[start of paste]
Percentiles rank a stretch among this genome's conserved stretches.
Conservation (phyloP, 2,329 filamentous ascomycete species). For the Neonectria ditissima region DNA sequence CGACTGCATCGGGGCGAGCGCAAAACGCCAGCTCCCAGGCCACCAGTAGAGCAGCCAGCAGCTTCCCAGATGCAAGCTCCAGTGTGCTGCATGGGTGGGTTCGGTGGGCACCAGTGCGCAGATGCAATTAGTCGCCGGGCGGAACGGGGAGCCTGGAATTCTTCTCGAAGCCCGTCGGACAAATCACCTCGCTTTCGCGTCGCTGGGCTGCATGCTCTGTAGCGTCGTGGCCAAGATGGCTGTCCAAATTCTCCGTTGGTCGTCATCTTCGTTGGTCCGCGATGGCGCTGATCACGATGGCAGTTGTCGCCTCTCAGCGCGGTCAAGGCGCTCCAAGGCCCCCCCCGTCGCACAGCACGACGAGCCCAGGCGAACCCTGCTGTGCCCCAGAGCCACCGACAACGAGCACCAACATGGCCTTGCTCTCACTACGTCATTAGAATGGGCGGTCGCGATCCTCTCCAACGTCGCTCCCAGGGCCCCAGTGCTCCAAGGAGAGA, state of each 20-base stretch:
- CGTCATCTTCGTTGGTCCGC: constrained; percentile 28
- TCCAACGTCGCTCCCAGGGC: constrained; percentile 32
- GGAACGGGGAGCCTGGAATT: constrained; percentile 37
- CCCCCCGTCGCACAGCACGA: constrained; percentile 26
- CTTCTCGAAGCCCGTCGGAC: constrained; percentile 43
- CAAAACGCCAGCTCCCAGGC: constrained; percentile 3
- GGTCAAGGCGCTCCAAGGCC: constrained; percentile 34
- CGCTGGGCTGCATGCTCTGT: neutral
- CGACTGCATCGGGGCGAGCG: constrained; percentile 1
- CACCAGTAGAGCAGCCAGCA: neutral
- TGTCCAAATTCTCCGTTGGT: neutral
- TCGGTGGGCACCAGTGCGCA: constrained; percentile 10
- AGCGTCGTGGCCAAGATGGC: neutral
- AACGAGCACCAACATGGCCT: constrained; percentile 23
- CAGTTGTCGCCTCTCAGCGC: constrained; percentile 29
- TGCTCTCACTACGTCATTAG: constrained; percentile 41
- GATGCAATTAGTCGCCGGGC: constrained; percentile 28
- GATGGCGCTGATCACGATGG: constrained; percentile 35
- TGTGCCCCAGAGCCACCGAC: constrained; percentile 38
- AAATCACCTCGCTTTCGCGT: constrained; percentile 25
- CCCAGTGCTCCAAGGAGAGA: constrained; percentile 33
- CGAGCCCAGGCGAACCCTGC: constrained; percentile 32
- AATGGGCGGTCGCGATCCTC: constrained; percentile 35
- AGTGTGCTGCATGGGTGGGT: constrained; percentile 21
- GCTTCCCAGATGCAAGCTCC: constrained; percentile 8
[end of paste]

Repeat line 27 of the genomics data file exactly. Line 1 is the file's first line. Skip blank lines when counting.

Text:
- GCTTCCCAGATGCAAGCTCC: constrained; percentile 8